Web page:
The independent news organization of Duke University

Standing up for protest

Last week, San Francisco 49ers quarterback Colin Kaepernick drew vitriol from fans when he chose to protest racial inequalities in America by refusing to stand during the national anthem. While Kaepernick’s act of protest was, legally, a legitimate exercise of the First Amendment, critics accused him of being unpatriotic and anti-American. The outrage surrounding Kaepernick's protest raises deeper questions of what it means to be patriotic, and whose free speech the public deems legitimate.

In a nation built on the freedom to dissent, it seems quintessentially “American” that one should have the right to freely express his or her beliefs. Those who criticized Kaepernick cited the sanctity of the national anthem and the duty of American citizens to honor the sacrifices of veterans and troops. Yet the freedoms extolled in the Star-Spangled Banner and for which American soldiers fought, include the right to choose whether to sit or stand; to speak or remain silent. Our national symbols ought to be cherished not as ritualistic tokens, but for the constitutional freedoms they celebrate.

Critics who have called Kaepernick “unpatriotic” ought to realize that love for one’s country does not entail blindness to its faults. Most people acknowledge that America has flaws; yet our judgments of who is and isn’t allowed to criticize America are often rife with hypocrisy and double standards. Some critics, including GOP nominee Donald Trump, suggested that Kaepernick should find another country to live in. The irony of this statement coming from a presidential candidate who has campaigned under the premise that America is no longer “great” and has published a book titled Crippled America is hard to miss. While a presidential nominee is lauded for portraying a broken America, a minority athlete is vilified for pointing out its imperfections. As these accusations of being “un-American” show, patriotic ideals can be used to exclude and alienate. With the historical precedent of athletes of color like Muhammad Ali, Tommie Smith, John Carlos and Mahmoud Abdul Rauf receiving harsh backlash for engaging in similar symbolic protests, it bears asking whether a white athlete would have drawn the same response.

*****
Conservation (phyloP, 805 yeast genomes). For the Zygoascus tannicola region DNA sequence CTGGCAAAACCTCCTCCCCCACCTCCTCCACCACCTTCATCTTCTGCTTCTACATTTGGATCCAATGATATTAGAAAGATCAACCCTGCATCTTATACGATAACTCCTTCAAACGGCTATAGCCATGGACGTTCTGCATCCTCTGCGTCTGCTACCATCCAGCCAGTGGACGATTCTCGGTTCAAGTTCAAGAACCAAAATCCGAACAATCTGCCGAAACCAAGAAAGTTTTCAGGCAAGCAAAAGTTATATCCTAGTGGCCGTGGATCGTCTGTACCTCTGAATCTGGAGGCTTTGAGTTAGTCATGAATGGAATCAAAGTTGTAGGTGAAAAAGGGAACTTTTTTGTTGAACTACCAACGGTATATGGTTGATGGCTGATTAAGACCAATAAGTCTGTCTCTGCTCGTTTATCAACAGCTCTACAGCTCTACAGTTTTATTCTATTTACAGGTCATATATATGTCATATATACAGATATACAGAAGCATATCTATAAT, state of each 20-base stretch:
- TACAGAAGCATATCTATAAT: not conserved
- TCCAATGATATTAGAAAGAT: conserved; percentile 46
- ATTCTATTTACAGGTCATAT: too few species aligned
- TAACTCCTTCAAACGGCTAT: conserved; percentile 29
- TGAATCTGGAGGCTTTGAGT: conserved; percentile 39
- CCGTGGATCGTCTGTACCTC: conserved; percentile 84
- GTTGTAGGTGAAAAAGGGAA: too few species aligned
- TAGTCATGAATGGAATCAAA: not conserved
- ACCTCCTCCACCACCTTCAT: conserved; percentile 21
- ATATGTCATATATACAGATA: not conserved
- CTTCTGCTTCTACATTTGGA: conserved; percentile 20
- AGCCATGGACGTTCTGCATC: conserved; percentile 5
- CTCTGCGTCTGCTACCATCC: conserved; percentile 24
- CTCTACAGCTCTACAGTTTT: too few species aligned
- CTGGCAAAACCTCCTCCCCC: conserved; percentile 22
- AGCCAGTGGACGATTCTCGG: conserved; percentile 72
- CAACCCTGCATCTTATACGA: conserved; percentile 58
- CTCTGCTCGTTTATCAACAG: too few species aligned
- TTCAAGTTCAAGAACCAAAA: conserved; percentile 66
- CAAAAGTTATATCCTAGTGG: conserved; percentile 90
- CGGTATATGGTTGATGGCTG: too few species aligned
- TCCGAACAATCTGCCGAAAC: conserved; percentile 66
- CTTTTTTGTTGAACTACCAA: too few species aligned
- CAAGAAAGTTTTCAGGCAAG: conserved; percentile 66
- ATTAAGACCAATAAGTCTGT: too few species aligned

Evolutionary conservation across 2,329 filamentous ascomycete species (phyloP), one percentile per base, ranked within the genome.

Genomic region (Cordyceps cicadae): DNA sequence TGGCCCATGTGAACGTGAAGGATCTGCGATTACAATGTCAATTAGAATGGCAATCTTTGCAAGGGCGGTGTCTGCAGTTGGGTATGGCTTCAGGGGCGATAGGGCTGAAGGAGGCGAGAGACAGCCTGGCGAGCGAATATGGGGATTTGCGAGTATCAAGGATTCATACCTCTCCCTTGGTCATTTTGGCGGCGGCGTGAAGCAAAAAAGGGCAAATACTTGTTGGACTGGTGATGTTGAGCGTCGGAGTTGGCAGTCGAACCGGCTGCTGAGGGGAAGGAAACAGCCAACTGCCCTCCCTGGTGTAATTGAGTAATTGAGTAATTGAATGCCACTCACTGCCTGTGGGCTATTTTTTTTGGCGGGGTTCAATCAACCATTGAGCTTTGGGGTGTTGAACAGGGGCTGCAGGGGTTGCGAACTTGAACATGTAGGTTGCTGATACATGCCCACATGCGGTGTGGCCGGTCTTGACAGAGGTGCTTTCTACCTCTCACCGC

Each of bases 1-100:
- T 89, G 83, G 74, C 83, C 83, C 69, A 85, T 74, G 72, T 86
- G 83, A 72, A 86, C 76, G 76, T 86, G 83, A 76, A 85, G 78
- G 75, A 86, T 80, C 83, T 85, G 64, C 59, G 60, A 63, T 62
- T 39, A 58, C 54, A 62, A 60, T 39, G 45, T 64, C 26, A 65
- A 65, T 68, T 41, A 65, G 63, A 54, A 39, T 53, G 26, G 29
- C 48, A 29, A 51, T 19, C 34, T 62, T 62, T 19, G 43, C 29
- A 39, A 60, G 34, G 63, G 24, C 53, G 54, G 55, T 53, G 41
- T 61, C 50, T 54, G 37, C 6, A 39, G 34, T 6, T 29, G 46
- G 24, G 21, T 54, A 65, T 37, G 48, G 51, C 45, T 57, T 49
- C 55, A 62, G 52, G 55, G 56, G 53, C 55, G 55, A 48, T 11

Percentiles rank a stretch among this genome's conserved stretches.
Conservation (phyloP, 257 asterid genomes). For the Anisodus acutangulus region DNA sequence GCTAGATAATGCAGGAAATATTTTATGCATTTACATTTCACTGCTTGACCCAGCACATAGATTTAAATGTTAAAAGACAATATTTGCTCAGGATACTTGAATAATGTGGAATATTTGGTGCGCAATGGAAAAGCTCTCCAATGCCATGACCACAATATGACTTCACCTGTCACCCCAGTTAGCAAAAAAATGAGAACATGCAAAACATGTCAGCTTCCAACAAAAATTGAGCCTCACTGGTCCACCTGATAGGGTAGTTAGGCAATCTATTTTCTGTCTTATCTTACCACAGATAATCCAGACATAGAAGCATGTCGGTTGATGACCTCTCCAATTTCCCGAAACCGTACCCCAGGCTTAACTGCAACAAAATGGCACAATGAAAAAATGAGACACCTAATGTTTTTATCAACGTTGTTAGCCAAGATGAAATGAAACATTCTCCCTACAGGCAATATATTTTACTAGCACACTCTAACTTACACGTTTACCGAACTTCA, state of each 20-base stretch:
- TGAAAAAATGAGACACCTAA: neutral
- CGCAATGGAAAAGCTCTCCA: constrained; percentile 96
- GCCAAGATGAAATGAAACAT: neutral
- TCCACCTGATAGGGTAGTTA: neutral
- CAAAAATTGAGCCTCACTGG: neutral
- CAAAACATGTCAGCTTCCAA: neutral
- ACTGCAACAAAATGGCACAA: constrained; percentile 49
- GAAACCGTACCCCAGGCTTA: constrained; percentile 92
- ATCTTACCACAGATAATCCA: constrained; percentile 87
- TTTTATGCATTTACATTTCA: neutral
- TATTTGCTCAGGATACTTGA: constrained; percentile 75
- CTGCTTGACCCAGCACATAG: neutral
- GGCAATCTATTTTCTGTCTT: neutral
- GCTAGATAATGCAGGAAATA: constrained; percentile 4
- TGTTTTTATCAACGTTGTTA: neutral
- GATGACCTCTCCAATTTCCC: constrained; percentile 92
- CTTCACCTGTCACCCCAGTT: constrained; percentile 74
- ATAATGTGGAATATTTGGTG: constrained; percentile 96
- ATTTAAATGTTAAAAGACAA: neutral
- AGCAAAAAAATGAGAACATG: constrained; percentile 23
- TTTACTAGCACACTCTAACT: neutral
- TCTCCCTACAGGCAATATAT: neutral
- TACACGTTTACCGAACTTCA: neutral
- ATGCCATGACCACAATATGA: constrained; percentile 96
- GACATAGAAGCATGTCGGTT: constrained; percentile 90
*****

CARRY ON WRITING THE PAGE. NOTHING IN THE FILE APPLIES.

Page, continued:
In addition to applying certain double standards, some critics of Kaepernick have claimed that his “privilege” as a wealthy athlete disqualifies him from commenting on oppression. Yet it is his position in the public eye that enables him to effectively draw attention to salient causes and issues. While black athletes and entertainers are celebrated on the field and on the stage, those who engage in political activism often face anger and alienation (for instance, Beyonce’s Black Lives Matter-themed Super Bowl half time performance was met with outrage and calls for boycotting). Some fans take issue with athletes or entertainers using their public stages as a platform. But while we adulate these public figures for performing their jobs, we ought to also recognize their rights as private citizens to express opinions and speak out on issues of their identities or communities that they care deeply about.

It is unfortunate that conversations about Kaepernick’s protest have focused on the symbolism rather than the substance of his position. Critics outraged about Kaepernick’s act of silent protest but not the acts of injustice that inspired it ought to reevaluate what issues truly deserve their anger and concern. Likewise, proponents of First Amendment rights and constitutional freedoms who condemn Kaepernick should keep in mind the glaring discrepancies in whose “free speech” they look to protect.

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